From education to employment

How can we nurture women’s career progressions to build an equitable workplace?

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This year, International Women’s Day is centred around the theme of #EmbraceEquity. However, if we are to meet this call to action, more work needs to be done to support women throughout their careers, particularly within the tech sector.

Currently, only 37 per cent of tech roles are filled by women in Europe. While BCS revealed an 18 per cent increase in the number of women wanting to study computing at university, only 23 per cent of female STEM majors move into tech roles following graduation, compared with 44 per cent of men.

Despite the significant push from the industry to recruit women in STEM roles, over recent decades, it is clear that efforts have not gone far enough and that support for female tech talent is lacking. Women in STEM are nearly twice as likely as women in other industries to say they are considering leaving the workforce. 

Action is needed now. But getting started can be challenging. First, leaders need to confront the issues facing women at work. Then, they must promote new ways of working that address unfair processes, resolve cultural barriers and build a truly equitable workplace.  

The barriers 

In summary, we are doing more to promote the importance of women going into STEM roles, but what do we do to help them succeed and progress once they arrive?

The research suggests that we’re not doing enough. Women are leaving the industry in droves. Approximately 50 per cent of women who take a tech role drop it by age 35, compared to 20 per cent in other types of jobs.

A highlighted barrier is that women often feel overlooked in the workplace and, in some cases, are actively discouraged from pursuing STEAM careers. For example, Ensono’s Speak Up 2022 report found that 67 per cent of women experienced discouragement or setbacks while pursuing a career in technology. Examples include feeling as if the industry was male-dominated (44%) and being told the career path was too challenging for women (36%).

Where women are being recruited is also of key concern, as women are under-represented in the roles expected to have the highest demand and impact over the next five years. Research from McKinsey found that despite 19 per cent of software engineering and architecture functions being held by women, they represent only 10 per cent of the cloud solution architects and 13 per cent of Python developers. 

In 2023, it’s clear that we must do more to help women overcome these obstacles and successfully advance in the workplace. It is crucial that we work to correct under-representation across all areas of tech, especially those predicted to be of critical importance if we are to make the industry truly equitable. 

Changing the process and adapting your culture

Change cannot occur without action. The Speak Up 2022 report found that in the UK, 25 per cent of women said their ideas are dismissed in group settings, with 23 per cent experiencing microaggressions and 22 per cent facing intimidation in the workplace. In addition, the research highlighted that despite 96 per cent of respondents considering their company to be inclusive, nearly half (44%) of the surveyed women say they’ve seen an increase in workplace sexual harassment during the last five years.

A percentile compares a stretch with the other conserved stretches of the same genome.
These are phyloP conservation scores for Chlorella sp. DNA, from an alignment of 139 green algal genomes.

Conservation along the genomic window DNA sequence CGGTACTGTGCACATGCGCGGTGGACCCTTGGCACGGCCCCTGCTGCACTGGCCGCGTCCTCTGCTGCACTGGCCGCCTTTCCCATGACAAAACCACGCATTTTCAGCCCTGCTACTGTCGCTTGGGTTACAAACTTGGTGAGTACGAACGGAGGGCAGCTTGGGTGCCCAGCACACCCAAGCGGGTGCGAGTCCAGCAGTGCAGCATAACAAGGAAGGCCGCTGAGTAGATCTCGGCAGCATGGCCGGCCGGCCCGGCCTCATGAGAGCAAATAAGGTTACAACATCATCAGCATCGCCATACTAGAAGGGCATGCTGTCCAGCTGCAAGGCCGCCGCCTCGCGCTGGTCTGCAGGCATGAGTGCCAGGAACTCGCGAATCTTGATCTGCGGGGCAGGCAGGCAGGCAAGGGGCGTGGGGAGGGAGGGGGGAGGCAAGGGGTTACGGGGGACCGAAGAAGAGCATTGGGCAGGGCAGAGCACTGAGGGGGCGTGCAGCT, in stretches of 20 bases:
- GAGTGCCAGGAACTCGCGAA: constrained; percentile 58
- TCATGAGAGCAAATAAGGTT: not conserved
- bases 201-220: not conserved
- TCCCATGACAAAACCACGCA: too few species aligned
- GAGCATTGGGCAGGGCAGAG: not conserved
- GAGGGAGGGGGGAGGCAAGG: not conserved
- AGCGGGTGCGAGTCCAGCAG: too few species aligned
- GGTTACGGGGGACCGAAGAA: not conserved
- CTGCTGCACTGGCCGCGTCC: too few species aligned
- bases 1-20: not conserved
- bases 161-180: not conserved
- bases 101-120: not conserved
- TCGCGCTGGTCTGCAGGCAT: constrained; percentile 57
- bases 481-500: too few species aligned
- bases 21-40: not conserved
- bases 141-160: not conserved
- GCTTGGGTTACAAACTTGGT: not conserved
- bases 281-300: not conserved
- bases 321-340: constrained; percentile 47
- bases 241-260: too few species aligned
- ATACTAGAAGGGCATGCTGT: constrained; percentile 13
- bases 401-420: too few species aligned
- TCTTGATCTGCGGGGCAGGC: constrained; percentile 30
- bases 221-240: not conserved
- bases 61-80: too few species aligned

The research also highlighted some processes organisations are adopting that have started to make an impact. Strategies such as building an anonymous employee hotline or email account that team members can use to report toxic, unwanted, dangerous, or inappropriate behaviour can create a pipeline for team feedback. This helps employees feel they have a voice in changing toxic workplace cultures. 

There’s also value in investing in training and education programmes that give teams the right tools for identifying toxic situations as well as guidance on fostering an inclusive environment. Bringing everyone onto the same page in responding to inequity in the workplace is vital if we are to address the processes holding women back. 

In addition to inclusivity training, investing in training programmes that support women at every level of their careers and actively giving them the tools to improve is an essential way for employers to build effective change. 

The tech industry is constantly developing. Advancing processes and technologies mean that everyone in the industry needs to consistently work on upskilling, strengthening their understanding of the landscape, and learning new skills. If our female talent is not feeling the benefits of these programmes, it’s essential that leadership make a concerted effort to bring them into training drives. 

60 per cent of women surveyed said employers told them that a lack of skills holds them back. But in the United States and the United Kingdom, only a third of women said their company offers training programs or academies. 

Everyone wants to feel valued by their employer – and if women feel held back by a lack of investment in their careers, it’s not surprising that women are leaving. The demand for learning and training initiatives showcases a clear opportunity for employers to show their female workers that their careers are respected and valued. 

Making an impact

Of course, Rome wasn’t built in a day. Overhauling a company’s approach to diversity and inclusivity takes time. But this doesn’t mean you can put enacting these initiatives on the back burner. 

If we want to inspire the next generation of female tech talent to stay, we must prove to them we’re committed to making a difference. 

The time to act is now

International Women’s Day provides an opportunity to set the standard. Now, it’s time for the tech industry to respond. 

By Jill Gates, Vice President of Culture and People at Ensono, Europe and Asia

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